Ricardo's new friends

Again our adventure hike was the old indigenous Camino Real from Barichara to Guane - about 6 miles mostly downhill but carefully stepping as the whole route was large irregular stones. We walked one way and took a little bus back. We are now in a completely new climate zone with temperatures up into the 80's - my first day in a long time in short sleeves and we are headed to the coast where the temperatures will be warmer. Feels good after many cooler days. Of course we are remembering what it is like in the cold Northeast as we were there last year for the month of January. No complaining here!
Barichara
Barichara

Making paper from Fique (from agave plant)




drying the paper

Fique (from agave plant)
We spent our last day in Barichara walking up and down the streets and visiting the highlights - a paper making factory (Fundacion San Lorenzo de Barichara), the cemetery with interesting stones and markers, Parque de los Artistas (sculpture garden) and a Tuk Tuk ride around town to the various miradors, etc. Once again we found our very favorite restaurant - Shanti and we shall go back tonight. The owner after preparing and plating each dish says a short blessing before bringing each one to her guest. We felt the love!
Pineapple, ginger, mint at Shanti with
 uchuva fruit (small tart orange fruit)

All in all - very happy we chose this country to visit and we have another month of travels so will keep you posted as we make our way. Tomorrow we are off to the beach.

Thanks again for traveling with us.





Saturday, January 5, 2019

Holidays in Ecuador





    



How lucky we are to be able to revisit favorite places in the world. We decided to go to Cuenca, Ecuador to spend the holidays with our Ecuadorean family - Yolanda, her parents and sister Marta. We had not been here for 5 years so it was time, especially as Papi is 95 and failing in health. It was good to see Mami doing well. It is a typical large family spread between Ecuador and the USA so there is always much to catch up on. It is a challenge but good for our comprehension as all speak only Spanish.
We arrived a few days before Christmas and had the chance to participate in the typical Cuenca holiday traditions which included this all day parade through the town - Pasada del niño viajero with families or groups dressed in their indigenous dress or other costumes. Many vehicles decorated and the end of the day has the baby Jesus coming into the main church in town, having traveled from church to church during the days before Christmas.

The holidays were spent with the family, going to Christmas eve mass and witnessing the blessing of each family's baby Jesus and then a late meal at home followed by a few gifts.
Tarabita over the river



Soon we were off to Baños de Ambato - a town that we visited twice before. We love it for its hot volcanic thermal waters. We spent our anniversary and left on New Years Eve back to Cuenca. During our time we did the various activities that are part of the very touristy town - la Ruta de las Cascades and La Casa de Arbol. Here I am putting many pictures rather than words for our memory. If you wonder why I write so much when we travel - it is for us. We just re-read our prior Ecuador trips to remind us of all the details that we experienced. Gives us a good idea of places we want to revisit.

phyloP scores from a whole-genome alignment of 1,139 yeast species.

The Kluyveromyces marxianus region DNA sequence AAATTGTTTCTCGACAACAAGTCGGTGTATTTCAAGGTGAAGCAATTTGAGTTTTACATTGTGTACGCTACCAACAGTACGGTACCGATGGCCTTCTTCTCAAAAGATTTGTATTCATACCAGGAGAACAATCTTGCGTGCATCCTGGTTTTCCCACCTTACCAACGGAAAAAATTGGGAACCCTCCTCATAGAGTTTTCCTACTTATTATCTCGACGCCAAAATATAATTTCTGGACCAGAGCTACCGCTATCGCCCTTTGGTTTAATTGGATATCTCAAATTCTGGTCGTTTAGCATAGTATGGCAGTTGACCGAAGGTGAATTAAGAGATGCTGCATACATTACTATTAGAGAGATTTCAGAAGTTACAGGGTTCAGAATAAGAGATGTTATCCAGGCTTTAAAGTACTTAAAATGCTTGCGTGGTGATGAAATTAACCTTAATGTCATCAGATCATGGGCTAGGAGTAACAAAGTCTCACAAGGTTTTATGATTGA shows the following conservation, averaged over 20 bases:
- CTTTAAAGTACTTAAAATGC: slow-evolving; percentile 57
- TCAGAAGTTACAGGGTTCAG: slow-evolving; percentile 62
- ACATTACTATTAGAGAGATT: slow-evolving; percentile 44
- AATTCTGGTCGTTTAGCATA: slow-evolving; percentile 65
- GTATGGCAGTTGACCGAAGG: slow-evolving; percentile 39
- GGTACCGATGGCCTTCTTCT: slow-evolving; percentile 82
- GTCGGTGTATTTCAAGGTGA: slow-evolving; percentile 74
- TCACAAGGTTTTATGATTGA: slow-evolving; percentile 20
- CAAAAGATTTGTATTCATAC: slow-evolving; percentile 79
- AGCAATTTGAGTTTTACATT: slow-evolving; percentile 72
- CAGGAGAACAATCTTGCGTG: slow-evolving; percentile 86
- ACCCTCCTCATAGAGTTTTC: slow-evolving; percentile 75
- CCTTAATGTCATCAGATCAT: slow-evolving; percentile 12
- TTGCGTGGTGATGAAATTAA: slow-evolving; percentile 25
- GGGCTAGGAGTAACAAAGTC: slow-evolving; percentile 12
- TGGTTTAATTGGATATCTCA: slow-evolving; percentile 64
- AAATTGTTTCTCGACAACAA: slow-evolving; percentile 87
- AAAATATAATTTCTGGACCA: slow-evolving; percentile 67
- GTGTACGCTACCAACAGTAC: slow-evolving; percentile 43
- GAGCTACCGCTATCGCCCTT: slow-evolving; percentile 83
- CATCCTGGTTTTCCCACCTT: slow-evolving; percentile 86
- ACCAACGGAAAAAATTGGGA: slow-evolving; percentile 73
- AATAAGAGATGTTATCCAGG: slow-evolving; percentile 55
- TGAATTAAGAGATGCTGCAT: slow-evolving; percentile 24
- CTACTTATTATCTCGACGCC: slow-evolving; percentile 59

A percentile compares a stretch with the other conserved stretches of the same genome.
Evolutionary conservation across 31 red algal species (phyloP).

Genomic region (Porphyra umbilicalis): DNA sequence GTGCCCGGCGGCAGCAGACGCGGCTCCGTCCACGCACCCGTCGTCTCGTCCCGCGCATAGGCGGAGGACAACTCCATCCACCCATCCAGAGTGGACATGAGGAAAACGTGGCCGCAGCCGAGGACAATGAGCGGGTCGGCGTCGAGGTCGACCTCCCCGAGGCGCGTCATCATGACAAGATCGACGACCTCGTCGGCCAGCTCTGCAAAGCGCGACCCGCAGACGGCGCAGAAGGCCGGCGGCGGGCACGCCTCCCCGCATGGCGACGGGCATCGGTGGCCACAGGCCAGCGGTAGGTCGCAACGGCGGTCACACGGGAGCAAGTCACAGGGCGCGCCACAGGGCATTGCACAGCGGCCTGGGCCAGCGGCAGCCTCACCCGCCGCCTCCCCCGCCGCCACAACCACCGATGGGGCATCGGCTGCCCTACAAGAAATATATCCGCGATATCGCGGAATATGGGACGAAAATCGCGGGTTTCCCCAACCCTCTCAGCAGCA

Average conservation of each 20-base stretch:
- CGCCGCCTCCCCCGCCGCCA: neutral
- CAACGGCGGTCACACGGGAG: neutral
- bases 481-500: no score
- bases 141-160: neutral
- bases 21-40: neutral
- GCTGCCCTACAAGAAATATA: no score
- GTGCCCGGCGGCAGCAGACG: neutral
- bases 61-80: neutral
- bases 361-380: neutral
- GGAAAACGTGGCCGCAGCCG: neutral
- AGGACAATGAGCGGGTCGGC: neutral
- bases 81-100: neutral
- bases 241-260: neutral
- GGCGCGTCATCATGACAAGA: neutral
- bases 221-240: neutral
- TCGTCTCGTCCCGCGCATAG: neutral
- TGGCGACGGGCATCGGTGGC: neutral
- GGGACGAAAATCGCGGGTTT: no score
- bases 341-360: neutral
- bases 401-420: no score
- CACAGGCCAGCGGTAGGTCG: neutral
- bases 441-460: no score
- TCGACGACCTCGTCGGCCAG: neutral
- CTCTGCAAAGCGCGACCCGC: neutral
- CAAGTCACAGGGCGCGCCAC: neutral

Back in Cuenca for the new year. We could not leave the area, however, without visiting our favorite Parque Nacional Cajas - vistas, lakes, 12,000 ft altitude with various wonderful walks - we did the long walk around the Lago Toreadora.

Lago Toreadora, Cajas
Cojitambo
We visited the town of Azogues, a mountain town with ruins of the pre-Incas - the Canaris (Cojitambo). We passed on the opportunity for a "limpiaza" or cleaning but Mami took this chance to clear out any negative energy.
Drawing with Erika and Diego


Mami's negative energy
is gone!







And for our last and very special day we spent it at Yolanda's little house in the country where all the food we ate was grown there - veggie soup, beans, corn and fruit. I had the great opportunity to draw with two of the young 11 year old neighbor kids. One, Erika, we had met early on during this trip and have decided to sponsor her for school each year. She is very talented and already motivated to do well. Her mother works for the family from time to time. We promised to come back to visit for her graduation from HS before she goes on to University. We will stay in touch as even the kids with very minimal means have cell phones (same in Mexico). It was a memorable day for all, for sure.
with Erika and Diego

Many thanks to Yolanda for the amazing hospitality and spirit of love that you bring to all around you. And to our friends and family, thanks again for traveling with us on this South American vacation. See you soon from Colombia.